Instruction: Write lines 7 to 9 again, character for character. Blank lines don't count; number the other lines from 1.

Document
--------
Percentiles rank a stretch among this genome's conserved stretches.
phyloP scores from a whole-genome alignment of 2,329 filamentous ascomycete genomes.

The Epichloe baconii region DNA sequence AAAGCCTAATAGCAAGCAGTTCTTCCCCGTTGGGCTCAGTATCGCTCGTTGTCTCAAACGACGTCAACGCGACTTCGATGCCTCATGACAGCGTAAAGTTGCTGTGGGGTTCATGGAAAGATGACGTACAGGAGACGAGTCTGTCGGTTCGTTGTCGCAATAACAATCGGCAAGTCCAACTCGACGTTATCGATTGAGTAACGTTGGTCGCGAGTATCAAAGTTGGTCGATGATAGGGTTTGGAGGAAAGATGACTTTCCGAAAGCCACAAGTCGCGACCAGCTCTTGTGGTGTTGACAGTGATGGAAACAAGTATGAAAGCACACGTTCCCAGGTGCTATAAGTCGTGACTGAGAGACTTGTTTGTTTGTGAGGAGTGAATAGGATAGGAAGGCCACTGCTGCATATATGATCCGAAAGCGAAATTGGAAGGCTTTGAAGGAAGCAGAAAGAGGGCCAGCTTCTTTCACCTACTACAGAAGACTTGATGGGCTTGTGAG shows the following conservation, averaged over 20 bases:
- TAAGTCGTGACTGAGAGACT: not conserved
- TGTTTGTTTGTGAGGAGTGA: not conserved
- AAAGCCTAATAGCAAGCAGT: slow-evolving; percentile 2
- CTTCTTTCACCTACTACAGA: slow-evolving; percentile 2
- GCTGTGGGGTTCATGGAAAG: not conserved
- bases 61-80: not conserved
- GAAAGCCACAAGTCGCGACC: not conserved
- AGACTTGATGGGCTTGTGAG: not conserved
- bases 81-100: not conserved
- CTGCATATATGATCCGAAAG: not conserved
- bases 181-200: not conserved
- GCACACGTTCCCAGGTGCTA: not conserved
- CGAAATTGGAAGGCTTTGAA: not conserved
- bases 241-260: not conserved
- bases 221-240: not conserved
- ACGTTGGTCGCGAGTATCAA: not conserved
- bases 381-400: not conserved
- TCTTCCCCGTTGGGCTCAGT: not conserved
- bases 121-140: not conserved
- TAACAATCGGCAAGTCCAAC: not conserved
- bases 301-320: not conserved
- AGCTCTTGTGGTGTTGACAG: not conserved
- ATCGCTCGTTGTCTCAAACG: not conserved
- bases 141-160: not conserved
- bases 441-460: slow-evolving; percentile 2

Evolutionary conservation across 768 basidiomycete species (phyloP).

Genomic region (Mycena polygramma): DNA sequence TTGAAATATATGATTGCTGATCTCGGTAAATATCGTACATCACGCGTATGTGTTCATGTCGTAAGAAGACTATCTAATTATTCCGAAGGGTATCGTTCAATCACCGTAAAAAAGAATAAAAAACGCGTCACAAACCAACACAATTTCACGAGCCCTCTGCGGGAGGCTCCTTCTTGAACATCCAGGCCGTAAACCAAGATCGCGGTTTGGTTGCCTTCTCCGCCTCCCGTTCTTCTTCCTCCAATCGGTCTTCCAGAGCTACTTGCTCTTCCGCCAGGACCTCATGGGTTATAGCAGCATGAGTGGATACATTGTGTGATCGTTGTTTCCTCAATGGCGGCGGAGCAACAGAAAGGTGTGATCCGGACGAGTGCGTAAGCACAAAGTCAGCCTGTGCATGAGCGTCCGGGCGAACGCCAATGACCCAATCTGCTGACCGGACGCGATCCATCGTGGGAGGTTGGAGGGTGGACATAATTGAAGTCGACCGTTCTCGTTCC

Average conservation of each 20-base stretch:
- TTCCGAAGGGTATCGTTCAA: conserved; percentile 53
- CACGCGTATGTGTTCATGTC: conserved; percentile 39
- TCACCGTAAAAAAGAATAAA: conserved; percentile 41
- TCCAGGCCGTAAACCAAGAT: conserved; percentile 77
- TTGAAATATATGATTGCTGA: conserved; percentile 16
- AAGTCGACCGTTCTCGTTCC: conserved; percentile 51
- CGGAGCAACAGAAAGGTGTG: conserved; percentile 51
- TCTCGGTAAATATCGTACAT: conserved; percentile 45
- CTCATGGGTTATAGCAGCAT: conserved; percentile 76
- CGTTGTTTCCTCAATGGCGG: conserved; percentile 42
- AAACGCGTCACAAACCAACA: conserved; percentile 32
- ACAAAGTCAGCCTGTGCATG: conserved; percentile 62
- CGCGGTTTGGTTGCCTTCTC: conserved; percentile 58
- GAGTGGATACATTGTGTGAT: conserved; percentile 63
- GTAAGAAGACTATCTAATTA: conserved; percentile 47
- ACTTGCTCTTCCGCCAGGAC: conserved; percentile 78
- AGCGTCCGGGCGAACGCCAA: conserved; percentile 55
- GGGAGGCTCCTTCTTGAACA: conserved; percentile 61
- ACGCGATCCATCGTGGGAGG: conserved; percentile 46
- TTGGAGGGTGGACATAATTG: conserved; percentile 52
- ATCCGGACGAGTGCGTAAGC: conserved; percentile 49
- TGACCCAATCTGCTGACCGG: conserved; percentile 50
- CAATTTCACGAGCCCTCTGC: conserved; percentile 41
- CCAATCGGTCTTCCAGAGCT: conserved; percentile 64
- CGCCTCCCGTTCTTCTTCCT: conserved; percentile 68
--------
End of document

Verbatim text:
- CTTCTTTCACCTACTACAGA: slow-evolving; percentile 2
- GCTGTGGGGTTCATGGAAAG: not conserved
- bases 61-80: not conserved